Book Review: Haven’s Indigo
Reviewed by Steph Huddleston
This middle grade fantasy adventure impresses with imaginative worldbuilding and its engaging cast of characters.
Haven’s Indigo combines elements of mystery and quest-based action-adventure stories to engage and delight younger readers. The story follows Haven and her band of fellow outcasts as they scavenge and fight to survive on the outskirts of an apocalyptic city.
When their trash foraging results in Haven discovering an indigo colored ring, strange things begin to occur. Swept into another world populated by a host of magical creatures, Haven finds both the ring and herself suddenly with a larger purpose.
But when the ring begins threatening their new home, Haven must figure out what is happening and who is behind the disappearances before the city turns against her for good.
Sarah Byrd has created a beautiful world with Haven’s Indigo, filled with creatures like giants, fairies, mermaids, and other magical beings. What could be fairly standard fantasy worldbuilding is given fresh subversions of readers’ and characters’ expectations. Fairies wear pinstriped suits and are authoritative in their manner, and giants (usually depicted in fiction as unintelligent oafs) are geniuses—responsible for technology throughout the world. Highly entertaining, the world is fun and engaging for readers of all ages.
As Haven navigates the world, she discovers that she is able to control time. But rather than the story moving in an expected direction of having the character journey through history, this power is used to help others on a day-to-day scale. Haven is trained by other time servers to help humanity within the space of a second, intervening in the moments that can result in disaster. Whether it’s preventing a rollercoaster accident or saving someone’s nachos from falling on the ground, Haven is established as a kind character, even as she wrestles with her own self-worth. This aspect of the plot will be a fan favorite as it feels unexplored in much of juvenile fiction.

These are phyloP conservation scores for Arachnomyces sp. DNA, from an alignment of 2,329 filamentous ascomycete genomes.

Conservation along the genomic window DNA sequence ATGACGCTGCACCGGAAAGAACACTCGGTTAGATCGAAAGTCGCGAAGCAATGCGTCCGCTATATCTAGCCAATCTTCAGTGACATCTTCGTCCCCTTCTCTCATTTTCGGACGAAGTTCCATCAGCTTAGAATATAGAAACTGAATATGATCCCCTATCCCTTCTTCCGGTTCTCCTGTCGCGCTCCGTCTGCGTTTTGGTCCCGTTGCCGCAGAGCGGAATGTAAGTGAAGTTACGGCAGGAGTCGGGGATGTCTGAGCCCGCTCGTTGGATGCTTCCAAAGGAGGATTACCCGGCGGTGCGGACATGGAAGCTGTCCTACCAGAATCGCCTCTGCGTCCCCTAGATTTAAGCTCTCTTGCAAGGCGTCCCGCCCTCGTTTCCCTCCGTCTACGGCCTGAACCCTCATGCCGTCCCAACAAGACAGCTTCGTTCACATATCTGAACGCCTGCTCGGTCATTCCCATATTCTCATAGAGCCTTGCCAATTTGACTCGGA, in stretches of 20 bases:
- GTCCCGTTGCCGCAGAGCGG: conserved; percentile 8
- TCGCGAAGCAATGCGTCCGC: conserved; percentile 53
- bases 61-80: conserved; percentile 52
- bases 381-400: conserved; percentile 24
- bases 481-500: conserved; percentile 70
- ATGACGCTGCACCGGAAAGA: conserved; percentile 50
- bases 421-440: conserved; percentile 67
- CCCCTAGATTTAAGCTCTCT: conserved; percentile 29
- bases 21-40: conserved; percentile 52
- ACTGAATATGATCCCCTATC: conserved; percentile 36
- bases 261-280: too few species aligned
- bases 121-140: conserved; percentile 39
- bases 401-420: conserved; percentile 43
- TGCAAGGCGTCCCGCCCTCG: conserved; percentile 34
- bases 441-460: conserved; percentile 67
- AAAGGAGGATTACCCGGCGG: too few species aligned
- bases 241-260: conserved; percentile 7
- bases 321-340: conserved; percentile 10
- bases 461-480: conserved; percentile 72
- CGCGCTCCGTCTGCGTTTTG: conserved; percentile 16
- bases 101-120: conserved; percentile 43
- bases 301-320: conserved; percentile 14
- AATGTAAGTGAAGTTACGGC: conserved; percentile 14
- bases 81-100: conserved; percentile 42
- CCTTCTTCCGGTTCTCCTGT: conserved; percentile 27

Haven is an enjoyable character and her arc is thoughtful and multifaceted. There are plenty of aspects of her that will appeal to younger readers, whether the exploration of her tragic past, her connection with her found family, or the complexities of romantic love thanks to a love triangle between Haven, her friend Jarius, and newcomer Asher. Each of the themes is pitched appropriately for young readers and dispersed throughout an action-packed plot. Overall, the strong sense of justice, desire for love, and belonging that Haven embodies throughout the book makes her a character young readers will quickly attach to.
“’What if I don’t have a choice?’ Haven asked, glancing around the room. Even if she had a purpose, that old familiar fear of losing those she loved crept back in. ‘I don’t want to lose any of you.’
“‘You always have a choice,’ said Charity. ‘Lose us or not, we are here because we believe that you are the right choice. You have the strength not to give in.’”
Where the story may fall a little short is due to its occasional lack of clarity and too fast pacing. There are times where the rapid introduction of several characters at once (such as Haven’s found family, and then the Hubble family who she meets later in the story) make it challenging to keep up with their distinctions. However, any disorientation caused by the fast pacing is forgivable when a story is as engaging as this.
Fans of Artemis Fowl or Deltora’s Quest will likely enjoy Haven’s Indigo.
Genre: Middle Grade Fiction / Fantasy / Action & Adventure
Print Length: 286 pages
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